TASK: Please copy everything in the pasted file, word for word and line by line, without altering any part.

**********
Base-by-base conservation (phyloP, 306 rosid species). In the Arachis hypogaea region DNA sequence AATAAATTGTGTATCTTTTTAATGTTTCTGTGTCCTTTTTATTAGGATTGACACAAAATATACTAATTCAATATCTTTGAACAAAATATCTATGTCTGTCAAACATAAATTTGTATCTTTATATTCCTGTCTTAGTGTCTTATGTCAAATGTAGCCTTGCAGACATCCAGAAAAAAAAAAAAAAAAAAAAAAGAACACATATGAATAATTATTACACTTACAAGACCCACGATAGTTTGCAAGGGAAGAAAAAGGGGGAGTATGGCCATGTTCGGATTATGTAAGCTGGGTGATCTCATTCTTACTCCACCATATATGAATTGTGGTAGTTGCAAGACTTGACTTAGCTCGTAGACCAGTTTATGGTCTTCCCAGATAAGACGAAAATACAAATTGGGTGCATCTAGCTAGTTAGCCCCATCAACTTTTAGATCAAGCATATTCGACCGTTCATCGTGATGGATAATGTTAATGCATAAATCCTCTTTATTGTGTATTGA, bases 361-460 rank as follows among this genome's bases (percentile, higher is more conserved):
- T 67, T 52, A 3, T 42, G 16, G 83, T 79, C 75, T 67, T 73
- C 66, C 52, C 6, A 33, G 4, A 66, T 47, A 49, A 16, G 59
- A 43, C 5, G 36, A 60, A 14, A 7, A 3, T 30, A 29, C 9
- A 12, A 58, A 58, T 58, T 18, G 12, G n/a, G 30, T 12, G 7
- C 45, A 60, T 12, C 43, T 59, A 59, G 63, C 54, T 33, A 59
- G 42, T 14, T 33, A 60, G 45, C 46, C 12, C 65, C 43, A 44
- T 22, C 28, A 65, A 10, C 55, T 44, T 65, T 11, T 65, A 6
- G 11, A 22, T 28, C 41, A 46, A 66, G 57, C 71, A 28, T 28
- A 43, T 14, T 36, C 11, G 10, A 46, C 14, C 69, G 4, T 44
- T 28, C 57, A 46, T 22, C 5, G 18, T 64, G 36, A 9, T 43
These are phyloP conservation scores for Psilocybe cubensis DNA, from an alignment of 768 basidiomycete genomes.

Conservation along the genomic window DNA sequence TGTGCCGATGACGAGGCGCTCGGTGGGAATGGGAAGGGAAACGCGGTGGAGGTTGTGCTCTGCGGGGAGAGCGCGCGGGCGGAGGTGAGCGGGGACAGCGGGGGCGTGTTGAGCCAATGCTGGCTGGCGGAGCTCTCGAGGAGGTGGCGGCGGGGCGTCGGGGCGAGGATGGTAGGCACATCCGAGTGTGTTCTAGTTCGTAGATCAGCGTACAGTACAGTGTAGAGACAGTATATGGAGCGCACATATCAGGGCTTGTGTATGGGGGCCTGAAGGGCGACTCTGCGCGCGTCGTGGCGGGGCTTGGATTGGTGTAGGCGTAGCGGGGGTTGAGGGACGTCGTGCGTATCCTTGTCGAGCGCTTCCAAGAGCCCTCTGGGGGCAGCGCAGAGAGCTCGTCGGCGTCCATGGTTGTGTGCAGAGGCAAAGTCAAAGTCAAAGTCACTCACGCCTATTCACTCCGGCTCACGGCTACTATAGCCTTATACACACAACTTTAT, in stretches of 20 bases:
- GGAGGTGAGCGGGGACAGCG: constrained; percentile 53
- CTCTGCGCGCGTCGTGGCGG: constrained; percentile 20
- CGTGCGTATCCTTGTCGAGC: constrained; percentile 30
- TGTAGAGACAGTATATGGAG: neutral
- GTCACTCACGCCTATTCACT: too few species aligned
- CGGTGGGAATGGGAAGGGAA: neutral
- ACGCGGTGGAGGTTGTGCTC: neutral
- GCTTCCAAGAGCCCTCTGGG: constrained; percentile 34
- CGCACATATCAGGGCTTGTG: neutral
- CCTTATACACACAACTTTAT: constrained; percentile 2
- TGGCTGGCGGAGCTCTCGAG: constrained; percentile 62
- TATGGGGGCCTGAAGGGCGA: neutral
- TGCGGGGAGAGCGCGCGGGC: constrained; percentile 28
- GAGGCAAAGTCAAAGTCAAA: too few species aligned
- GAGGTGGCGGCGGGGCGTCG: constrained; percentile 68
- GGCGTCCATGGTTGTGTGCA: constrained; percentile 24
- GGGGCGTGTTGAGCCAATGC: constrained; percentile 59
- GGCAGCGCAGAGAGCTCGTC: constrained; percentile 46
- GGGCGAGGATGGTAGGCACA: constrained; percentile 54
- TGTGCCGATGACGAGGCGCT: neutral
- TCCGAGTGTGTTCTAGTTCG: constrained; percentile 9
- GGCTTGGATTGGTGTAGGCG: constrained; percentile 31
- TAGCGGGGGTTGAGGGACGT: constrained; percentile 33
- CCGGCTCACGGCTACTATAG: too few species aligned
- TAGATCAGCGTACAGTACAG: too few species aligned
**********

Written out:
Base-by-base conservation (phyloP, 306 rosid species). In the Arachis hypogaea region DNA sequence AATAAATTGTGTATCTTTTTAATGTTTCTGTGTCCTTTTTATTAGGATTGACACAAAATATACTAATTCAATATCTTTGAACAAAATATCTATGTCTGTCAAACATAAATTTGTATCTTTATATTCCTGTCTTAGTGTCTTATGTCAAATGTAGCCTTGCAGACATCCAGAAAAAAAAAAAAAAAAAAAAAAGAACACATATGAATAATTATTACACTTACAAGACCCACGATAGTTTGCAAGGGAAGAAAAAGGGGGAGTATGGCCATGTTCGGATTATGTAAGCTGGGTGATCTCATTCTTACTCCACCATATATGAATTGTGGTAGTTGCAAGACTTGACTTAGCTCGTAGACCAGTTTATGGTCTTCCCAGATAAGACGAAAATACAAATTGGGTGCATCTAGCTAGTTAGCCCCATCAACTTTTAGATCAAGCATATTCGACCGTTCATCGTGATGGATAATGTTAATGCATAAATCCTCTTTATTGTGTATTGA, bases 361-460 rank as follows among this genome's bases (percentile, higher is more conserved):
- T 67, T 52, A 3, T 42, G 16, G 83, T 79, C 75, T 67, T 73
- C 66, C 52, C 6, A 33, G 4, A 66, T 47, A 49, A 16, G 59
- A 43, C 5, G 36, A 60, A 14, A 7, A 3, T 30, A 29, C 9
- A 12, A 58, A 58, T 58, T 18, G 12, G n/a, G 30, T 12, G 7
- C 45, A 60, T 12, C 43, T 59, A 59, G 63, C 54, T 33, A 59
- G 42, T 14, T 33, A 60, G 45, C 46, C 12, C 65, C 43, A 44
- T 22, C 28, A 65, A 10, C 55, T 44, T 65, T 11, T 65, A 6
- G 11, A 22, T 28, C 41, A 46, A 66, G 57, C 71, A 28, T 28
- A 43, T 14, T 36, C 11, G 10, A 46, C 14, C 69, G 4, T 44
- T 28, C 57, A 46, T 22, C 5, G 18, T 64, G 36, A 9, T 43
These are phyloP conservation scores for Psilocybe cubensis DNA, from an alignment of 768 basidiomycete genomes.

Conservation along the genomic window DNA sequence TGTGCCGATGACGAGGCGCTCGGTGGGAATGGGAAGGGAAACGCGGTGGAGGTTGTGCTCTGCGGGGAGAGCGCGCGGGCGGAGGTGAGCGGGGACAGCGGGGGCGTGTTGAGCCAATGCTGGCTGGCGGAGCTCTCGAGGAGGTGGCGGCGGGGCGTCGGGGCGAGGATGGTAGGCACATCCGAGTGTGTTCTAGTTCGTAGATCAGCGTACAGTACAGTGTAGAGACAGTATATGGAGCGCACATATCAGGGCTTGTGTATGGGGGCCTGAAGGGCGACTCTGCGCGCGTCGTGGCGGGGCTTGGATTGGTGTAGGCGTAGCGGGGGTTGAGGGACGTCGTGCGTATCCTTGTCGAGCGCTTCCAAGAGCCCTCTGGGGGCAGCGCAGAGAGCTCGTCGGCGTCCATGGTTGTGTGCAGAGGCAAAGTCAAAGTCAAAGTCACTCACGCCTATTCACTCCGGCTCACGGCTACTATAGCCTTATACACACAACTTTAT, in stretches of 20 bases:
- GGAGGTGAGCGGGGACAGCG: constrained; percentile 53
- CTCTGCGCGCGTCGTGGCGG: constrained; percentile 20
- CGTGCGTATCCTTGTCGAGC: constrained; percentile 30
- TGTAGAGACAGTATATGGAG: neutral
- GTCACTCACGCCTATTCACT: too few species aligned
- CGGTGGGAATGGGAAGGGAA: neutral
- ACGCGGTGGAGGTTGTGCTC: neutral
- GCTTCCAAGAGCCCTCTGGG: constrained; percentile 34
- CGCACATATCAGGGCTTGTG: neutral
- CCTTATACACACAACTTTAT: constrained; percentile 2
- TGGCTGGCGGAGCTCTCGAG: constrained; percentile 62
- TATGGGGGCCTGAAGGGCGA: neutral
- TGCGGGGAGAGCGCGCGGGC: constrained; percentile 28
- GAGGCAAAGTCAAAGTCAAA: too few species aligned
- GAGGTGGCGGCGGGGCGTCG: constrained; percentile 68
- GGCGTCCATGGTTGTGTGCA: constrained; percentile 24
- GGGGCGTGTTGAGCCAATGC: constrained; percentile 59
- GGCAGCGCAGAGAGCTCGTC: constrained; percentile 46
- GGGCGAGGATGGTAGGCACA: constrained; percentile 54
- TGTGCCGATGACGAGGCGCT: neutral
- TCCGAGTGTGTTCTAGTTCG: constrained; percentile 9
- GGCTTGGATTGGTGTAGGCG: constrained; percentile 31
- TAGCGGGGGTTGAGGGACGT: constrained; percentile 33
- CCGGCTCACGGCTACTATAG: too few species aligned
- TAGATCAGCGTACAGTACAG: too few species aligned